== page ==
The Open Rights Group
Me
history_monk
Is an independent pressure group campaigning for openness and freedom on the Internet. I've belonged to it for a couple of years. They're mostly funded by members' subscriptions, and are having a membership drive to enable some campaigning for the general election, mainly against the government's message of "Privacy means the terrorists win."

https://www.openrightsgroup.org/join
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One can use too much brandy, actually
Me
history_monk
When flaming a Christmas Pudding, 15cl of brandy is too much. It takes ten minutes to burn out, and the nether regions of the pudding become overly crisp, although their flavour is fine.

My 2014 in 100 words
Me
history_monk
FrameMaker; Wendy; Citrus; MS-SDL; Windows 8.1; The Cardinal's Mistress; Embedded XP; Chicago; SHA-256; Rabul; Peenemünde; RHEL7; Daphne Oram; VC14; Reality quakes; JavaScript; Bethnal Green; John Lewis; Radio 3; Woolwich; Sea Serpents; Juliet McKenna; Princess Charlotte; Dr Bob; Anna; Frogmen; Mount Etna; Salamanders; Podcasting; B-axis; WinRT; Joe Root; SSL and TLS; Gary Balance; SLES12; TORG; "Where's your other?"; David Jackson; MH370; Gare Loch; Moen Ali; SSL and TLS; RPoL; Army & Navy Stores; John Meaney; Persistent & Vexatious; Book Depository; 10.10; Porcupine Books; DMW Carol; Winston Churchill; The Huntress; Ukraine; Skill of the Week; rasff; "Winkle" Brown; ODE; Everest; Classic Shell.

A Merry Christmas and a Happy New Year to you all.

Tony Blair
Me
history_monk
I get quite a few "please sign our petition" e-mails, and I sign some of them. They all want you to pass them on, and I'm much more restrained about that. But the idea that Save The Children, a charity I had thought to be reasonably worthwhile, is giving Tony Blair an award for saving children is ... beyond polite description. There's a petition to ask them to withdraw it, here.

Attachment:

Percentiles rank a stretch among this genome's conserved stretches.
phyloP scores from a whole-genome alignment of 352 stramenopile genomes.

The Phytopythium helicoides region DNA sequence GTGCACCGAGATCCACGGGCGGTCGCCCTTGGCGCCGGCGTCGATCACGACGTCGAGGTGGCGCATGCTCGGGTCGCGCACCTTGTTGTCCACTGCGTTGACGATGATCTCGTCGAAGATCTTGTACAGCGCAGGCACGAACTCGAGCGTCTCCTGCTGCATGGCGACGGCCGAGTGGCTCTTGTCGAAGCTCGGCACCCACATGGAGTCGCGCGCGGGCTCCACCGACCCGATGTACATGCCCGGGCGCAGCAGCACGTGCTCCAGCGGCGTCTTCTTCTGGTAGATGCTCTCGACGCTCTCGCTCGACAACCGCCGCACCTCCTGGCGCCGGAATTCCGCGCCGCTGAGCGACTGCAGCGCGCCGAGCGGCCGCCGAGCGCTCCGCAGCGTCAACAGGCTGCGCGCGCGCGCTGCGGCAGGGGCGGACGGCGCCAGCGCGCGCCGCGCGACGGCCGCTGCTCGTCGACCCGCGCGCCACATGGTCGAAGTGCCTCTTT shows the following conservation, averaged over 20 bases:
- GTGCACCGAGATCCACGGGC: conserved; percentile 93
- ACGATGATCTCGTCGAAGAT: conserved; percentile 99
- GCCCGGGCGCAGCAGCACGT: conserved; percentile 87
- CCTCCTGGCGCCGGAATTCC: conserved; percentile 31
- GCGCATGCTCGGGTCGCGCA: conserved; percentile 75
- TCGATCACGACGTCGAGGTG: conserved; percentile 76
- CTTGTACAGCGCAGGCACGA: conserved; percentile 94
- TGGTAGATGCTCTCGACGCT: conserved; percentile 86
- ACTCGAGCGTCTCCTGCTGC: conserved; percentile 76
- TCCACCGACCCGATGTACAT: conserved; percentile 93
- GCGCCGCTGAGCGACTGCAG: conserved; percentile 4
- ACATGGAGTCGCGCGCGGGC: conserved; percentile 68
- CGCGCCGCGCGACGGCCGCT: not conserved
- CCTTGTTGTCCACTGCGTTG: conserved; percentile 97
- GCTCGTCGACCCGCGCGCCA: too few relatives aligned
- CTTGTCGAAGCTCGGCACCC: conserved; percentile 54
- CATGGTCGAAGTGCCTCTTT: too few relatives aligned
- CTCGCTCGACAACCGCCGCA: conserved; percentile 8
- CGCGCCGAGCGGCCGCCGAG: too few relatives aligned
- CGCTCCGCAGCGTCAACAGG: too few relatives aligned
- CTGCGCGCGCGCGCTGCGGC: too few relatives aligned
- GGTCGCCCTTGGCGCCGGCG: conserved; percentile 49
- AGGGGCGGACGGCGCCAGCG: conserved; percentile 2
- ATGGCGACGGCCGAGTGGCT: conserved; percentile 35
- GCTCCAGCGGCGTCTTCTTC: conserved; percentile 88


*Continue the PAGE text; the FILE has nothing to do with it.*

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11th November 2018
Me
history_monk
Is, of course the centenary of Armistice Day, the end of fighting in the First World War. It's a Sunday, which means that the Remembrance Day ceremonies (always on a Sunday nowadays in the UK) will take place on the correct day. There are normally parades, the laying of wreaths and a two-minute silence; I expect that there will be extra elements for the centenary, but we haven't reached the centenary of the start of the war yet, and nothing seems to have been announced yet.

I've thought of something I plan to do personally. A whole-day silence. This means no talking, unless it's necessary for safety, no TV or radio, no music except a part of a ceremony, and so on. This seems perfectly practical, as it's a Sunday - a working day without speech is not possible in my job - and while it will be strange, and something of a strain, I think it will force me to contemplate what the war and our memories of it mean.

I would be very happy if others were to do this, but I really don't think it ought to be made an official act of remembrance.

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Sale of Tax Records, part 2
Me
history_monk
I had a response from my MP. He was noncommittal about LibDem policy, since he's in no position to make rulings, but he's not in favour of this.

Here's a petition to the head of HMRC about it:

https://secure.38degrees.org.uk/hmrc-petition

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Sale of Tax Records
Me
history_monk
https://www.openrightsgroup.org/campaigns/dont-sell-our-tax-data



Here's the letter I've just written to my MP:

Guardian Article

The government is intending to provide "anonymised" access to tax records. A senior Tory MP has described this as "borderline insane". I'd go considerably further than that. It will mean that people don't reveal their financial affairs to the tax authorities, producing a vast increase in evasion and clogging the courts with pointless cases.